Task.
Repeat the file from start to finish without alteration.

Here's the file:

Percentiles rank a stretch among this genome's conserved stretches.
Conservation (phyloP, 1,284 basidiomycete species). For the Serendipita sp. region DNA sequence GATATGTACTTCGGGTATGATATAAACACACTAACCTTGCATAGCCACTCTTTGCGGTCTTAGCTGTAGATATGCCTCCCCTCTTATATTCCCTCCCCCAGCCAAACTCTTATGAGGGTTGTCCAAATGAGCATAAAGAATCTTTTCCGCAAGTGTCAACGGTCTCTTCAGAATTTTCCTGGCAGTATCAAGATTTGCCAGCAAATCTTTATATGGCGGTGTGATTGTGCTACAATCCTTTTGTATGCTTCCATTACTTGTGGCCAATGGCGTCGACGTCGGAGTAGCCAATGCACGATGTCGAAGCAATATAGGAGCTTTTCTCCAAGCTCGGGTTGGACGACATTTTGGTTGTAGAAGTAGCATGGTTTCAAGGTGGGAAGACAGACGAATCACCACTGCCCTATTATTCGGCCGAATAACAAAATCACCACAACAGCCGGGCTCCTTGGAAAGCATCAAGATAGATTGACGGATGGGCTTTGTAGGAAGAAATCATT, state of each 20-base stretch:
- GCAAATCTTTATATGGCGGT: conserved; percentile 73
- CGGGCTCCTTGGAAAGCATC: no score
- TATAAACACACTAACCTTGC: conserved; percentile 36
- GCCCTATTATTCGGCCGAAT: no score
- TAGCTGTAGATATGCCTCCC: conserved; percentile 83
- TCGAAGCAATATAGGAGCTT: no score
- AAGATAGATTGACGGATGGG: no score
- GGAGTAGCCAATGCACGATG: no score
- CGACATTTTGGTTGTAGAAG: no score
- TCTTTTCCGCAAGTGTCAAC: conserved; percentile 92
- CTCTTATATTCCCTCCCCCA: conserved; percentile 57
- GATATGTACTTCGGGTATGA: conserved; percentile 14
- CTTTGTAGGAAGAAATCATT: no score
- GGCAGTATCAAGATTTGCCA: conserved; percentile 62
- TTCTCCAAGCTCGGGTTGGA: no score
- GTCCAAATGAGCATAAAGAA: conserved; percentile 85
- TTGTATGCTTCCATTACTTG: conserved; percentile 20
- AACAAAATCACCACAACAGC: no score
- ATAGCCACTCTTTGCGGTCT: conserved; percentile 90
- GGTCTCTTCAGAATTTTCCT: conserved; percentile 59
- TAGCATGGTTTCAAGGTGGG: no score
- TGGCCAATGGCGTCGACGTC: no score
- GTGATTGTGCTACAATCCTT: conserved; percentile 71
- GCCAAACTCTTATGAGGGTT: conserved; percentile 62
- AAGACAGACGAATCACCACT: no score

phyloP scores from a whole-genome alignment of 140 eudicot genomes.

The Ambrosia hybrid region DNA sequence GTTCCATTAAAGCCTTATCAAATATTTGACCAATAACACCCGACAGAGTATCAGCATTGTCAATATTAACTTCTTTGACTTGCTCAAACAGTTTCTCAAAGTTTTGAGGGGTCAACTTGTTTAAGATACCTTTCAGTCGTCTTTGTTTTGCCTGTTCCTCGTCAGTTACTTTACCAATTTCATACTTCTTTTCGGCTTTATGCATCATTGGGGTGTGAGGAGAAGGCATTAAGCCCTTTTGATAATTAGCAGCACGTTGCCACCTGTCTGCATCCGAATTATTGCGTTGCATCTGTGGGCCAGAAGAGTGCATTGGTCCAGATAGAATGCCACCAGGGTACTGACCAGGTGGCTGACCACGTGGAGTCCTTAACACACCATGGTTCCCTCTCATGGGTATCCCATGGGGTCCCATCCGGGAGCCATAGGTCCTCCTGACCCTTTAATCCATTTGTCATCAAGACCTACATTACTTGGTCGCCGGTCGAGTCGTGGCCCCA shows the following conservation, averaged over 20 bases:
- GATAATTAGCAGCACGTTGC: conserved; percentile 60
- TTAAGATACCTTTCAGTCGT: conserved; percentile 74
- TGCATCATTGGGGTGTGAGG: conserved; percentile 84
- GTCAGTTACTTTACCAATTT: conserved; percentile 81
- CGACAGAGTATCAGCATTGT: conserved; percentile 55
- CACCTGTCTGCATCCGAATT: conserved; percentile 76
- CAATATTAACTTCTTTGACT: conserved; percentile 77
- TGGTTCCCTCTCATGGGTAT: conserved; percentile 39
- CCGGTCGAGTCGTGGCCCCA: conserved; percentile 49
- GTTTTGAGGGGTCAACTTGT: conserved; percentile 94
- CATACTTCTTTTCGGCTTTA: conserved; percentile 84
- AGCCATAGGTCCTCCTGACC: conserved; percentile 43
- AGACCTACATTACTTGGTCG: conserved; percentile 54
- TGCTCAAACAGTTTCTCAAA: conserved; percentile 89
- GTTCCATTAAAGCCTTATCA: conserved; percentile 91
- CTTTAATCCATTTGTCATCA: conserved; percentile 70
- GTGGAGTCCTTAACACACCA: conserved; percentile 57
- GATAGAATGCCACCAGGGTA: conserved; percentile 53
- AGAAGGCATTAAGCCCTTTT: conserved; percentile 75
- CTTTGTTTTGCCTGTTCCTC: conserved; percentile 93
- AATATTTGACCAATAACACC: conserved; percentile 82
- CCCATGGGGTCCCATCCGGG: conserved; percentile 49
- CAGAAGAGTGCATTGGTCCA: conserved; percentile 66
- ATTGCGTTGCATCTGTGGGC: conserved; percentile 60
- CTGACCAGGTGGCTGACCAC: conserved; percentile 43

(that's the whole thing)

Percentiles rank a stretch among this genome's conserved stretches.
Conservation (phyloP, 1,284 basidiomycete species). For the Serendipita sp. region DNA sequence GATATGTACTTCGGGTATGATATAAACACACTAACCTTGCATAGCCACTCTTTGCGGTCTTAGCTGTAGATATGCCTCCCCTCTTATATTCCCTCCCCCAGCCAAACTCTTATGAGGGTTGTCCAAATGAGCATAAAGAATCTTTTCCGCAAGTGTCAACGGTCTCTTCAGAATTTTCCTGGCAGTATCAAGATTTGCCAGCAAATCTTTATATGGCGGTGTGATTGTGCTACAATCCTTTTGTATGCTTCCATTACTTGTGGCCAATGGCGTCGACGTCGGAGTAGCCAATGCACGATGTCGAAGCAATATAGGAGCTTTTCTCCAAGCTCGGGTTGGACGACATTTTGGTTGTAGAAGTAGCATGGTTTCAAGGTGGGAAGACAGACGAATCACCACTGCCCTATTATTCGGCCGAATAACAAAATCACCACAACAGCCGGGCTCCTTGGAAAGCATCAAGATAGATTGACGGATGGGCTTTGTAGGAAGAAATCATT, state of each 20-base stretch:
- GCAAATCTTTATATGGCGGT: conserved; percentile 73
- CGGGCTCCTTGGAAAGCATC: no score
- TATAAACACACTAACCTTGC: conserved; percentile 36
- GCCCTATTATTCGGCCGAAT: no score
- TAGCTGTAGATATGCCTCCC: conserved; percentile 83
- TCGAAGCAATATAGGAGCTT: no score
- AAGATAGATTGACGGATGGG: no score
- GGAGTAGCCAATGCACGATG: no score
- CGACATTTTGGTTGTAGAAG: no score
- TCTTTTCCGCAAGTGTCAAC: conserved; percentile 92
- CTCTTATATTCCCTCCCCCA: conserved; percentile 57
- GATATGTACTTCGGGTATGA: conserved; percentile 14
- CTTTGTAGGAAGAAATCATT: no score
- GGCAGTATCAAGATTTGCCA: conserved; percentile 62
- TTCTCCAAGCTCGGGTTGGA: no score
- GTCCAAATGAGCATAAAGAA: conserved; percentile 85
- TTGTATGCTTCCATTACTTG: conserved; percentile 20
- AACAAAATCACCACAACAGC: no score
- ATAGCCACTCTTTGCGGTCT: conserved; percentile 90
- GGTCTCTTCAGAATTTTCCT: conserved; percentile 59
- TAGCATGGTTTCAAGGTGGG: no score
- TGGCCAATGGCGTCGACGTC: no score
- GTGATTGTGCTACAATCCTT: conserved; percentile 71
- GCCAAACTCTTATGAGGGTT: conserved; percentile 62
- AAGACAGACGAATCACCACT: no score

phyloP scores from a whole-genome alignment of 140 eudicot genomes.

The Ambrosia hybrid region DNA sequence GTTCCATTAAAGCCTTATCAAATATTTGACCAATAACACCCGACAGAGTATCAGCATTGTCAATATTAACTTCTTTGACTTGCTCAAACAGTTTCTCAAAGTTTTGAGGGGTCAACTTGTTTAAGATACCTTTCAGTCGTCTTTGTTTTGCCTGTTCCTCGTCAGTTACTTTACCAATTTCATACTTCTTTTCGGCTTTATGCATCATTGGGGTGTGAGGAGAAGGCATTAAGCCCTTTTGATAATTAGCAGCACGTTGCCACCTGTCTGCATCCGAATTATTGCGTTGCATCTGTGGGCCAGAAGAGTGCATTGGTCCAGATAGAATGCCACCAGGGTACTGACCAGGTGGCTGACCACGTGGAGTCCTTAACACACCATGGTTCCCTCTCATGGGTATCCCATGGGGTCCCATCCGGGAGCCATAGGTCCTCCTGACCCTTTAATCCATTTGTCATCAAGACCTACATTACTTGGTCGCCGGTCGAGTCGTGGCCCCA shows the following conservation, averaged over 20 bases:
- GATAATTAGCAGCACGTTGC: conserved; percentile 60
- TTAAGATACCTTTCAGTCGT: conserved; percentile 74
- TGCATCATTGGGGTGTGAGG: conserved; percentile 84
- GTCAGTTACTTTACCAATTT: conserved; percentile 81
- CGACAGAGTATCAGCATTGT: conserved; percentile 55
- CACCTGTCTGCATCCGAATT: conserved; percentile 76
- CAATATTAACTTCTTTGACT: conserved; percentile 77
- TGGTTCCCTCTCATGGGTAT: conserved; percentile 39
- CCGGTCGAGTCGTGGCCCCA: conserved; percentile 49
- GTTTTGAGGGGTCAACTTGT: conserved; percentile 94
- CATACTTCTTTTCGGCTTTA: conserved; percentile 84
- AGCCATAGGTCCTCCTGACC: conserved; percentile 43
- AGACCTACATTACTTGGTCG: conserved; percentile 54
- TGCTCAAACAGTTTCTCAAA: conserved; percentile 89
- GTTCCATTAAAGCCTTATCA: conserved; percentile 91
- CTTTAATCCATTTGTCATCA: conserved; percentile 70
- GTGGAGTCCTTAACACACCA: conserved; percentile 57
- GATAGAATGCCACCAGGGTA: conserved; percentile 53
- AGAAGGCATTAAGCCCTTTT: conserved; percentile 75
- CTTTGTTTTGCCTGTTCCTC: conserved; percentile 93
- AATATTTGACCAATAACACC: conserved; percentile 82
- CCCATGGGGTCCCATCCGGG: conserved; percentile 49
- CAGAAGAGTGCATTGGTCCA: conserved; percentile 66
- ATTGCGTTGCATCTGTGGGC: conserved; percentile 60
- CTGACCAGGTGGCTGACCAC: conserved; percentile 43